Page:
Growing trend of rent-to-rent in property market

There are increasing concerns over the new development in the residential lettings market known as Rent-to-Rent, which entails individuals renting a residential property and then sub-letting it for profit as a business, warns LetRisks, a provider of landlord insurance and tenant referencing. It is believed that many ‘rent-to-renters’ are operating without the landlord’s knowledge or consent. Some tenants have purportedly taken on a tenancy agreement of multiple properties, then sublet the properties to unsuspecting third parties, who are unaware of the true situation. It is not usually in the landlord’s interests to agree to a ‘rent-to-rent’ scheme because there may be difficulties in obtaining possession as there is no contractual relationship between the landlord and the actual occupier. LetRisks reports that as tenants find it difficult to find rental accommodation the problem of subletting property without consent, has increased within both the private rental market and the social housing sector. But most tenancy agreements will contain a clause preventing sub-letting. Alexandra Sollohub of PainSmith solicitors comments: “There is nothing unlawful about taking a tenancy and subletting. Indeed, many commercial tenants are landlords to a sub-tenant. But Rent-to-Rent businesses are growing and exploiting both tenants and landlords.” Michael Portman, managing director of LetRisks, adds: “We urge Landlords to be aware of this and to seek advice if they discover that their property is being sublet without permission, as all sorts of problems can arise. For example the landlord has no control over the occupiers or their actions, but may be pursued if noise or nuisance arises. Many organisations sub-letting include the right to carry out repairs and maintenance and then deduct the cost from the rent, again a situation over which the landlord has no control. And if the sub-letter ‘goes bust’, the landlord has no contract with the occupier and may experience difficulty re-possessing.”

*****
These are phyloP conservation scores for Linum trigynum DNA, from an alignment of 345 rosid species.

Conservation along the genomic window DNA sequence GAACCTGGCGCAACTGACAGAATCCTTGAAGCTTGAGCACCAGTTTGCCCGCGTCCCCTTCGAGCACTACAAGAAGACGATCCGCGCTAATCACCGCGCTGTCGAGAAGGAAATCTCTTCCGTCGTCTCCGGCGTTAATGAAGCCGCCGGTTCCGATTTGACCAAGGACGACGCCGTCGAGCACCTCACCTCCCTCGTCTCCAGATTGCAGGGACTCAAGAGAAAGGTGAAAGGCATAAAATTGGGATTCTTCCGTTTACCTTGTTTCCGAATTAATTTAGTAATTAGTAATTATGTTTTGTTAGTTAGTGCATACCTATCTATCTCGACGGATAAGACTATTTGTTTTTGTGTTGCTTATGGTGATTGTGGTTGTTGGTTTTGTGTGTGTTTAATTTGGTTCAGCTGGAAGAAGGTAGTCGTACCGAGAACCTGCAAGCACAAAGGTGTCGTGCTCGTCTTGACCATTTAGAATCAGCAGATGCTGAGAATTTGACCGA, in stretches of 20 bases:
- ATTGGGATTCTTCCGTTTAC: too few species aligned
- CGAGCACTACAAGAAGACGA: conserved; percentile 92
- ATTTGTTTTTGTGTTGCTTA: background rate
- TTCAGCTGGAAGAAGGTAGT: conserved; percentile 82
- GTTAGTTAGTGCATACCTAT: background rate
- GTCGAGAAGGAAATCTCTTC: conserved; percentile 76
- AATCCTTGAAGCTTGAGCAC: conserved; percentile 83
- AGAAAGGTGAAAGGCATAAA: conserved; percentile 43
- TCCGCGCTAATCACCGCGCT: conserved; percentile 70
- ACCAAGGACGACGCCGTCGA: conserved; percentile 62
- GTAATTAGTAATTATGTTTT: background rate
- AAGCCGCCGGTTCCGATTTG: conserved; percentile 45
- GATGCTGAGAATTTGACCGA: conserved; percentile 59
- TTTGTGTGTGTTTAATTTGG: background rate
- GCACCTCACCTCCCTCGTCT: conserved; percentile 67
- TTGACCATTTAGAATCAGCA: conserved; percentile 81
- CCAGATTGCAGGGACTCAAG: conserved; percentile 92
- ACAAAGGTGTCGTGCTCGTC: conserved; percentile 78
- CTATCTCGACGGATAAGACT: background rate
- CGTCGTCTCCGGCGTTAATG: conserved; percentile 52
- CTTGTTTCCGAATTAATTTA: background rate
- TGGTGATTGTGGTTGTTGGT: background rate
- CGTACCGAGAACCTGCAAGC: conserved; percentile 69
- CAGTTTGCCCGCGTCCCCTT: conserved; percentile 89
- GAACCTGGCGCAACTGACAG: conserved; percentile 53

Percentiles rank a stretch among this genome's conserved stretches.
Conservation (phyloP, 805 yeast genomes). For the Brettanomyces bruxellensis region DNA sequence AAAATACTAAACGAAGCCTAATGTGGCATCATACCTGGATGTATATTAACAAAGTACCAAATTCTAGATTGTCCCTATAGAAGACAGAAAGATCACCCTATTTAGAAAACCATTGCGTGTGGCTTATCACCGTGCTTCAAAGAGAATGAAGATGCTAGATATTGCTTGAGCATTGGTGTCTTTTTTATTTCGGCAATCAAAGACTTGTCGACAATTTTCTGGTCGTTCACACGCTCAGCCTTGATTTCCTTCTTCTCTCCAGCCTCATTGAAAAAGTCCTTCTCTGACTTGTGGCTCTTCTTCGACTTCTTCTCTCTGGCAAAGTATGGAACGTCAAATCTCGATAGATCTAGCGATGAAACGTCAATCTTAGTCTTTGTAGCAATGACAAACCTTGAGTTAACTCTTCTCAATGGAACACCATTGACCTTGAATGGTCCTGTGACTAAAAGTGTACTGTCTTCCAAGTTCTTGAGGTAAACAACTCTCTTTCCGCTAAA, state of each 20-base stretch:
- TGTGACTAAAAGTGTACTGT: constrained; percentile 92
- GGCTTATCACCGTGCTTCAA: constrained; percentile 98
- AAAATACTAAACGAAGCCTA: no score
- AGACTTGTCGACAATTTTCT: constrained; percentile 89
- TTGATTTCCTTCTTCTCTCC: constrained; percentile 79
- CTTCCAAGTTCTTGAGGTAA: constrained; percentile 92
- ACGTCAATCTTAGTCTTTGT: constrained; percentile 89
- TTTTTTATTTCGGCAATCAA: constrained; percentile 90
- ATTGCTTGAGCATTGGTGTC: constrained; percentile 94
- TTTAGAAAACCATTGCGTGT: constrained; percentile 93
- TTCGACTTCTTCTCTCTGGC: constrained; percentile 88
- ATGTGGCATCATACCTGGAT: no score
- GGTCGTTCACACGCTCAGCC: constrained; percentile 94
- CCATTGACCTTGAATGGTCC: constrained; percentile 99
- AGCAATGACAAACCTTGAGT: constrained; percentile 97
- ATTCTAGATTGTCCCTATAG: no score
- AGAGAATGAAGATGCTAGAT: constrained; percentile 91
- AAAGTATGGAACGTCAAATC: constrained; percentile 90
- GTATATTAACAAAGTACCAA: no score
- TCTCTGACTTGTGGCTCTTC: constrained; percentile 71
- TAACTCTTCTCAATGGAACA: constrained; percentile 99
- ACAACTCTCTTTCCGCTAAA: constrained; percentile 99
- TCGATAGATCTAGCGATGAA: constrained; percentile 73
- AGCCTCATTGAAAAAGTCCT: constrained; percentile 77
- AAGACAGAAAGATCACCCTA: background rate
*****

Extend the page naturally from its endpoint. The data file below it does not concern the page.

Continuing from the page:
Article courtesy of Property Investor Today
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